UC Santa Cruz
Design, Simulation, Fabrication, and Characterization of MEMS-based, Tunable FABRY-PEROT Interferometer Filter in the Long Wavelength Infrared Region
- Author(s): Kim, Tae Sung
- Advisor(s): Kubby, Joel
- et al.
Demand for a small, portable IR spectrometer has been growing steadily for many years. A monochromator is one of the essential parts that comprises any spectroscopy system. A MEMS-based, tunable Fabry-Perot interferometer filter (FPI), that is proposed to be a monochromator with a broadband IR detector array in an improvised explosive device detection system, is designed, simulated, fabricated and characterized in this dissertation. With the operational wavelength range in the long wavelength IR region, from 8 to 11 µm, a distributed Bragg reflector with germanium and zinc sulfide is used to implement the mirror that covers the target spectrum. One of the mirrors is fabricated with four beam springs in an X-shape to tune the passing wavelength of the FPI filter by adjusting the gap distance between two membranes using electrostatic attraction.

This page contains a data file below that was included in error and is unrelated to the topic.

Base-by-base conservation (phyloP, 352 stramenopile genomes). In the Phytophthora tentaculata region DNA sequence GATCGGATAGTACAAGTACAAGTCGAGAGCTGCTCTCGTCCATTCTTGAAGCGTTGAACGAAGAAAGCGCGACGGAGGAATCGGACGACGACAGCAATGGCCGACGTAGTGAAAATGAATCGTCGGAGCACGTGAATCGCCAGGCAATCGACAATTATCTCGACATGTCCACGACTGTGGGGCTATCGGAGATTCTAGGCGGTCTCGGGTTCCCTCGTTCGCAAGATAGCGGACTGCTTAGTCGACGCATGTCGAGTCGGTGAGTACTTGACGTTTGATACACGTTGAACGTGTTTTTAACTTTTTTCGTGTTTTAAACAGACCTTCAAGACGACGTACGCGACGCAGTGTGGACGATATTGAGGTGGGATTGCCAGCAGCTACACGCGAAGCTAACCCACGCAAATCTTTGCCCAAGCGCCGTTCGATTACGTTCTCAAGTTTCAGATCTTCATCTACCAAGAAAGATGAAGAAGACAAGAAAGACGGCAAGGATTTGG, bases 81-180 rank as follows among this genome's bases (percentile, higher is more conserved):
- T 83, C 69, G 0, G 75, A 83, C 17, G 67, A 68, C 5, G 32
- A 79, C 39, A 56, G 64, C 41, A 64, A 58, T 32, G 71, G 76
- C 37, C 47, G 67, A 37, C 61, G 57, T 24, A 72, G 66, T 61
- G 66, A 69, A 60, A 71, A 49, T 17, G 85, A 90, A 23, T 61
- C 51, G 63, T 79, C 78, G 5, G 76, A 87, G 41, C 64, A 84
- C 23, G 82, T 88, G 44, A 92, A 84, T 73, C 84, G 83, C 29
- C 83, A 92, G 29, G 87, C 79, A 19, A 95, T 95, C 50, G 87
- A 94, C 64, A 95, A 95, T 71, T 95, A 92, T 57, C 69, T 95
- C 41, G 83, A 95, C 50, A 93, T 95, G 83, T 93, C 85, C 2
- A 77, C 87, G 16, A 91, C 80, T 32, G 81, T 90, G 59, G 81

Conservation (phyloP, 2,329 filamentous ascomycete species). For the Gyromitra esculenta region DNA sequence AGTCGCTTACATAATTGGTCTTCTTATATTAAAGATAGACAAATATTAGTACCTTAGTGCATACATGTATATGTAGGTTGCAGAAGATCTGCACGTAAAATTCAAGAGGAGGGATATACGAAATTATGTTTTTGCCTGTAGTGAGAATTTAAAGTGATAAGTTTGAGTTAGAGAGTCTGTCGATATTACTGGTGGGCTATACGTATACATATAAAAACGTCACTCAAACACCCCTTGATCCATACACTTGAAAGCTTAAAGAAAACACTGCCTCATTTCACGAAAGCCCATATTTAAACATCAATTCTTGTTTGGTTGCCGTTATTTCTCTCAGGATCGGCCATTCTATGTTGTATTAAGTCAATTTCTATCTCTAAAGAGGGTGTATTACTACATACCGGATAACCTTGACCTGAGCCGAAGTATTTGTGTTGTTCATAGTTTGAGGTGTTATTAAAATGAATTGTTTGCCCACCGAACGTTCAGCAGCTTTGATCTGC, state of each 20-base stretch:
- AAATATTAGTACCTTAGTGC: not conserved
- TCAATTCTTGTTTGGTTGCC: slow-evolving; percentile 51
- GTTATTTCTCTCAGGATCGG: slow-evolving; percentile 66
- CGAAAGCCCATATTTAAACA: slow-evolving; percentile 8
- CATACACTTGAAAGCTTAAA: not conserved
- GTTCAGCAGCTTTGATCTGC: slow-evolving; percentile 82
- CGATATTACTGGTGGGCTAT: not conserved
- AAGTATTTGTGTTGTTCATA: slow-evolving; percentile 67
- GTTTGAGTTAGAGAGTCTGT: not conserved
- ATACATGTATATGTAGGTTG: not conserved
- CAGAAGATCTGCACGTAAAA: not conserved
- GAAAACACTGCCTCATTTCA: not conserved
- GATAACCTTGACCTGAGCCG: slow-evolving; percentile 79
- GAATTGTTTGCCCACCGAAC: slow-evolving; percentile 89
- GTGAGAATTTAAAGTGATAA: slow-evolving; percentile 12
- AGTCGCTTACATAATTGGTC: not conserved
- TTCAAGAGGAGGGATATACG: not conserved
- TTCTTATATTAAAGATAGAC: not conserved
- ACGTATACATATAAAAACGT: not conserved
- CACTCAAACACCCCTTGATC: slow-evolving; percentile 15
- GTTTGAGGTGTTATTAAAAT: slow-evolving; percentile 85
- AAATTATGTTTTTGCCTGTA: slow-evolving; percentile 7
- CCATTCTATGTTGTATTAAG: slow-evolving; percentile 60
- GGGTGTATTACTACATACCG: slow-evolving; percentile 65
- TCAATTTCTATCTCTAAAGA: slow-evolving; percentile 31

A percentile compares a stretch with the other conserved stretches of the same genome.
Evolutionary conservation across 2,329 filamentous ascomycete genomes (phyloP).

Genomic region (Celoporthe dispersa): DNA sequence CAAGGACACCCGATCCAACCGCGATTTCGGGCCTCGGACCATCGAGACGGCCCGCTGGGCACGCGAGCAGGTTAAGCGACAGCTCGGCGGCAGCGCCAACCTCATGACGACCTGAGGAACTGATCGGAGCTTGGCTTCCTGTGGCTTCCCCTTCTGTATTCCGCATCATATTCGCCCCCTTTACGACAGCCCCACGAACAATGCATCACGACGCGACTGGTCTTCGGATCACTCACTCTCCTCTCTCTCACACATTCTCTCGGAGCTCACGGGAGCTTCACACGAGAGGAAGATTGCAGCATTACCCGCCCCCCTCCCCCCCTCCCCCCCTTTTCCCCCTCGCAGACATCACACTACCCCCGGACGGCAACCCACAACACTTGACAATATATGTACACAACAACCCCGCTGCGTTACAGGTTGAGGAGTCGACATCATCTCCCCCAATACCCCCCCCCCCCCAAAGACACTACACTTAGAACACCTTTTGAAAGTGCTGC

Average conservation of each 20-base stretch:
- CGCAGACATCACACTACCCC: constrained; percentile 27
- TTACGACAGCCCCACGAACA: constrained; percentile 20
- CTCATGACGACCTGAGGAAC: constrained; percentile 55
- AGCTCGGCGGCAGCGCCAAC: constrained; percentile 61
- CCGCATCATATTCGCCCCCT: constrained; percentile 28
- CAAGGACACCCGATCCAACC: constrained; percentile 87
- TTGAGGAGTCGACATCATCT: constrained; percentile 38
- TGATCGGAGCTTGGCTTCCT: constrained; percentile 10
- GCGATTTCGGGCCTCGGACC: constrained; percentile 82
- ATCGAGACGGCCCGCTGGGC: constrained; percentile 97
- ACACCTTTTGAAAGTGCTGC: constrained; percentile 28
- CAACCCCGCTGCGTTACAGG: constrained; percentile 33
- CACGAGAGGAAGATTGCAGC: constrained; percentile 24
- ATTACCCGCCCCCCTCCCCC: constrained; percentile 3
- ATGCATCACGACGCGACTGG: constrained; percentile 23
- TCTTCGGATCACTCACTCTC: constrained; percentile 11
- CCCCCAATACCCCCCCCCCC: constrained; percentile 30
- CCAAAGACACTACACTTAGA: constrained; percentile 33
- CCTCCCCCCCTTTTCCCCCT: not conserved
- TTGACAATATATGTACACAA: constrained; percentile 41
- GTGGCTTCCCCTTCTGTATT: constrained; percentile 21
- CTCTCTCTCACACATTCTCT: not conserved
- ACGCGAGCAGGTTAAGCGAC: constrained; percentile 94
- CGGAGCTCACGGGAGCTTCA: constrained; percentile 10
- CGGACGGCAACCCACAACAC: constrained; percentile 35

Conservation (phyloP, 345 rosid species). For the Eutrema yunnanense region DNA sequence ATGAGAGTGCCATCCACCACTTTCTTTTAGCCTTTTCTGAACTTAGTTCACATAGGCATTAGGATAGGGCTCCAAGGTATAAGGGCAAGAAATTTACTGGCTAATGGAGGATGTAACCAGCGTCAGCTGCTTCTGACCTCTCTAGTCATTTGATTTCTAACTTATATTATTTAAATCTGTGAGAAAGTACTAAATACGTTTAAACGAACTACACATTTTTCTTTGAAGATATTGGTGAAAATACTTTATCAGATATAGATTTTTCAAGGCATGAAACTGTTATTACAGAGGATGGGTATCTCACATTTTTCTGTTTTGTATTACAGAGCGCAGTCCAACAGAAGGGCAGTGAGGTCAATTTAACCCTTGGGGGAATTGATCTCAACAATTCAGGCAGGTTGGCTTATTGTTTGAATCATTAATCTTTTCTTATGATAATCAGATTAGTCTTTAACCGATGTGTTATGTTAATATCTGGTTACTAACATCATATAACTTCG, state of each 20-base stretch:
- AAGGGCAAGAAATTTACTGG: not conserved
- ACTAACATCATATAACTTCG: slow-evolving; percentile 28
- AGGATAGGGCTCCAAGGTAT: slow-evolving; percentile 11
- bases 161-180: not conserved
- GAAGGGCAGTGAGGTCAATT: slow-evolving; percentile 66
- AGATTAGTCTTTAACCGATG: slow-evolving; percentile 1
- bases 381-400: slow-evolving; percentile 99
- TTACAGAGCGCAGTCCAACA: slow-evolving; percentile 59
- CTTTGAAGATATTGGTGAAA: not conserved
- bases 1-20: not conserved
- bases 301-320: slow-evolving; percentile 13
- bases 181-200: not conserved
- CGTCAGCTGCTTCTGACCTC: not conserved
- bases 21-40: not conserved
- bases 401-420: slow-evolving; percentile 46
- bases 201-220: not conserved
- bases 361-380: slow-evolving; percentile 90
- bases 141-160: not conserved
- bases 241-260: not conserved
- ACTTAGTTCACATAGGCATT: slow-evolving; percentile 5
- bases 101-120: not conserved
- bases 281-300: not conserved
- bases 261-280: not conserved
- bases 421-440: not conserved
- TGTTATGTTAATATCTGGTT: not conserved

Designed device is simulated to confirm it meeting the required device specification. Taking advantage of SOI wafer, the FPI filter is fabricated with simple fabrication process with only four lithography masks, one deposition, and three etch steps. The scaffold structure is fabricated with both surface micromachining and bulk micromachining process. The DBR mirror is deposited using EBPVD on two membranes, and then assembled into the FPI filter. The fabrication process is performed at the Stanford Nanofabrication Facility (SNF). Fabricated device is characterized at the UCSC and the SNF. Completed FPI filter showed the necessary filtering and tuning behavior with 30% transmittance peak and 2 µm FWHM. With expected performance of 100% peak and 0.15 µm FWHM, however, a need for significant performance improvement is observed. The cause of transmission peak degradation is attributed to the loss due to reflection and absorption of Si membrane and of passband broadening to the plate defeats of the DBR. The direction of study for further process improvement is suggested.